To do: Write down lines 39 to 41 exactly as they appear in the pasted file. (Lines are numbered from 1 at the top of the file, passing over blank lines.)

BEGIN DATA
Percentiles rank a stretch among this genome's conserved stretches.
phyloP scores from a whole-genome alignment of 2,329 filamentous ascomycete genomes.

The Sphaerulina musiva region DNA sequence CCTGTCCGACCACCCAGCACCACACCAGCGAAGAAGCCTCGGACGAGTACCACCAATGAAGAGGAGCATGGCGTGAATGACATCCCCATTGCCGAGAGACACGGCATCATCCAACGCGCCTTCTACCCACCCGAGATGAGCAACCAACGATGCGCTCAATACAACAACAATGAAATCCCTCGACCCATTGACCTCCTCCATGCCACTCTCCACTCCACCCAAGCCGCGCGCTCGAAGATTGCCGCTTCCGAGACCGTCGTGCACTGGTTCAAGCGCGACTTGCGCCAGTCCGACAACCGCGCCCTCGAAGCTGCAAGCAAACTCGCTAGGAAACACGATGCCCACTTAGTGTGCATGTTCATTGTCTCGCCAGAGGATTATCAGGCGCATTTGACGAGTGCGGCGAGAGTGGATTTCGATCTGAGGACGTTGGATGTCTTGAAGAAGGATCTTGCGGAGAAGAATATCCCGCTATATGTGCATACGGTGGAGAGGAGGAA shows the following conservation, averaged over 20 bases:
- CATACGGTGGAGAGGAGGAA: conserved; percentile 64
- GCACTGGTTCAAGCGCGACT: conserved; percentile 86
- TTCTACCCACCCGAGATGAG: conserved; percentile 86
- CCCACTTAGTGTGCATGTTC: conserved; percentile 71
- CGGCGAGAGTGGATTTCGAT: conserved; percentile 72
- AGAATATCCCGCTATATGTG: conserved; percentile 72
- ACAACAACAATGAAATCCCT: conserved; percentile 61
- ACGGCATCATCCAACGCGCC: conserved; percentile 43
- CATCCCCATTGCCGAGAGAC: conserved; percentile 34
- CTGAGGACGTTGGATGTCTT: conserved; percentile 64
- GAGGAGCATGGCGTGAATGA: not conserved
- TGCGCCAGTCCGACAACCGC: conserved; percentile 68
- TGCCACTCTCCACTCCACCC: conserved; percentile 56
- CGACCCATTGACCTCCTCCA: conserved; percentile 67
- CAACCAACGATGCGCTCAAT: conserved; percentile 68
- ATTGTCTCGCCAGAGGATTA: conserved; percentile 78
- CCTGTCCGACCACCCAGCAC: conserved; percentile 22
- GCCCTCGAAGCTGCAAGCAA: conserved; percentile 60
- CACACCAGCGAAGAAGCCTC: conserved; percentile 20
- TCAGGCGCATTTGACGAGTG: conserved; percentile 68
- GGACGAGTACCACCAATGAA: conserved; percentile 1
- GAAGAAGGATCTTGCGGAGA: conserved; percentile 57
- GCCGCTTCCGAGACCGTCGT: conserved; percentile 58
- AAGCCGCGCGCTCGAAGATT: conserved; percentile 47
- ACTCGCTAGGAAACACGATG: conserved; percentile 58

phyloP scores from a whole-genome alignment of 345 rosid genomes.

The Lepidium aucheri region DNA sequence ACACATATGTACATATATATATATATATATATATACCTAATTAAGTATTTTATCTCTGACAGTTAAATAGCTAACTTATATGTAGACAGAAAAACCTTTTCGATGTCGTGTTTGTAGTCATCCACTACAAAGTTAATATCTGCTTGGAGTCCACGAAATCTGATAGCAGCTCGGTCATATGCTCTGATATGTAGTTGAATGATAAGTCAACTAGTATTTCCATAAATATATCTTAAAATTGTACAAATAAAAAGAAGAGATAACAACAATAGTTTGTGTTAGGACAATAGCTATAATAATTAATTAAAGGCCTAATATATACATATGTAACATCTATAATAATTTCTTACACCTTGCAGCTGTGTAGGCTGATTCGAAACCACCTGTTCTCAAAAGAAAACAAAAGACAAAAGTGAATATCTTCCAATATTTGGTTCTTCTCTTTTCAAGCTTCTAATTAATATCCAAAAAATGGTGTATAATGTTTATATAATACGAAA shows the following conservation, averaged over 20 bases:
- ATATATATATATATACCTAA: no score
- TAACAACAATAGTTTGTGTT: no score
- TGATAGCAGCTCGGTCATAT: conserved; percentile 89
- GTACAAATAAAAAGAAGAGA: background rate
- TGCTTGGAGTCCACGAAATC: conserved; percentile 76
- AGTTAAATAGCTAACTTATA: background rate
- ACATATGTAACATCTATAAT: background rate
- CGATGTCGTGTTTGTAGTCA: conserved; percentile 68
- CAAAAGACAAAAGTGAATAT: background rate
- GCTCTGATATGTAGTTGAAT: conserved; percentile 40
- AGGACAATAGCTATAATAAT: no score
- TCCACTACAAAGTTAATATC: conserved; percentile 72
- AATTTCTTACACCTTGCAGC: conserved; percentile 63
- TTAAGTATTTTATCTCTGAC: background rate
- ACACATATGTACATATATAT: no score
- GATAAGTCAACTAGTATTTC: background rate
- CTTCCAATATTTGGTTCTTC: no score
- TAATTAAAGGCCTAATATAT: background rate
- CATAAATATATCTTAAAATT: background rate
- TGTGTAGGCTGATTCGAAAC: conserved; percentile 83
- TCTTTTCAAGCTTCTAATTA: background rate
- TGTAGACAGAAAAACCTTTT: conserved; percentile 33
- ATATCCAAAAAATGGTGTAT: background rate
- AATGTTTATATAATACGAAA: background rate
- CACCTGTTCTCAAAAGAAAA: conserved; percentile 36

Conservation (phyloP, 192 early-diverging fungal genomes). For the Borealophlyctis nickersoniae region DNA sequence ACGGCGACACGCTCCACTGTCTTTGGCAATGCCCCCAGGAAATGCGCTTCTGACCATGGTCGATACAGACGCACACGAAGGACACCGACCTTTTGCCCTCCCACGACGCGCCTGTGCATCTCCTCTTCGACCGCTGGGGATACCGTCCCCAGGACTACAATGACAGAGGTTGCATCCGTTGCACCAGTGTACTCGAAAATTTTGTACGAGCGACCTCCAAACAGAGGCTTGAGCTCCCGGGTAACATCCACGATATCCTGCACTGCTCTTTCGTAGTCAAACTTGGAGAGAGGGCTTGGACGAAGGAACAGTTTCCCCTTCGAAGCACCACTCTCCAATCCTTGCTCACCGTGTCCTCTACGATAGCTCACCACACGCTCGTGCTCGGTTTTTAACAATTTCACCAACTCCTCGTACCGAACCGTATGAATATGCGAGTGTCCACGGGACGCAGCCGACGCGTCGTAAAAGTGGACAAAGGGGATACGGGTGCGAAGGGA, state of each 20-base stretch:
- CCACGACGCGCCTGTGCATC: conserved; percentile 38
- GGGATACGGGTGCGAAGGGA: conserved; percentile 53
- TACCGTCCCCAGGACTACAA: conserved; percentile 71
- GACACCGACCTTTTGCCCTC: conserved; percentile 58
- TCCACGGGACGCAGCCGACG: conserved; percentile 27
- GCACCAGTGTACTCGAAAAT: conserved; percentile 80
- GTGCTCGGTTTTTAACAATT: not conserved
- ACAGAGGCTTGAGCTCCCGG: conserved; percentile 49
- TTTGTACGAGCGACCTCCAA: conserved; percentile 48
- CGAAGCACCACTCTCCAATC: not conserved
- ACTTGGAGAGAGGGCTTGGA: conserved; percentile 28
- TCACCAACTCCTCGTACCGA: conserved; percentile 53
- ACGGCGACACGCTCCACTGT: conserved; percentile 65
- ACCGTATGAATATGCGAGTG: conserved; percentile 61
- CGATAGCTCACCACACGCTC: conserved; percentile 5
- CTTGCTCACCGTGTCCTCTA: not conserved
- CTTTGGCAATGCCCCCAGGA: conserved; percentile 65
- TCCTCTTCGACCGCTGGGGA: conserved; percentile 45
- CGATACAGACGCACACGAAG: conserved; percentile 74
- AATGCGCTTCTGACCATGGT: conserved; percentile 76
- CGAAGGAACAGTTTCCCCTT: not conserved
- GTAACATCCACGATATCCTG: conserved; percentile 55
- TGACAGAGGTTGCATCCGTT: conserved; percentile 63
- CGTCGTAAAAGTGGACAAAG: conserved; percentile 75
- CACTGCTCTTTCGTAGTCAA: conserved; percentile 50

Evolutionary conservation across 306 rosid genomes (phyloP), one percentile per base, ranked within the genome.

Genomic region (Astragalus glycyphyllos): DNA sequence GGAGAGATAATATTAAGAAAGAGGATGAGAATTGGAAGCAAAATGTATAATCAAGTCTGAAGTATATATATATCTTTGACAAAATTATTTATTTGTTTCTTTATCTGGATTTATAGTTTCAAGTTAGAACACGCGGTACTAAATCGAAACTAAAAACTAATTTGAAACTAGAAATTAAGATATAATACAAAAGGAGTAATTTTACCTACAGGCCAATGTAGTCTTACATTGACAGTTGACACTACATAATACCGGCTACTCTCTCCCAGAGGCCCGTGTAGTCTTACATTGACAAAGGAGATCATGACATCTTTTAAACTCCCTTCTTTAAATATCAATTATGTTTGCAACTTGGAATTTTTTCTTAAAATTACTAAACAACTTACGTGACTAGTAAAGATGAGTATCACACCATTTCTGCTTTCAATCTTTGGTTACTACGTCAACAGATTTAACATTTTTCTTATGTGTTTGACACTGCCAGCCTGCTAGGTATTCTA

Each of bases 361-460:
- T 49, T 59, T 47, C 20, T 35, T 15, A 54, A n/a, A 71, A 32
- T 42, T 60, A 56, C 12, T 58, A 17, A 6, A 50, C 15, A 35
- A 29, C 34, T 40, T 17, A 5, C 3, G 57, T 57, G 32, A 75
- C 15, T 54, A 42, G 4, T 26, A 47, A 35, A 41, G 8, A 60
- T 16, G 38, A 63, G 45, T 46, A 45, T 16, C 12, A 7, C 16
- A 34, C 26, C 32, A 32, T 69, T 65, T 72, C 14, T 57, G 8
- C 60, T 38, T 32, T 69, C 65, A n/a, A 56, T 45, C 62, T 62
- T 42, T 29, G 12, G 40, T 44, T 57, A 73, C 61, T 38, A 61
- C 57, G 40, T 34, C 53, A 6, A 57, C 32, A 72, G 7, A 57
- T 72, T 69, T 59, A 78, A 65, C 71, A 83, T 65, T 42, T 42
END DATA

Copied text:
- CAAAAGACAAAAGTGAATAT: background rate
- GCTCTGATATGTAGTTGAAT: conserved; percentile 40
- AGGACAATAGCTATAATAAT: no score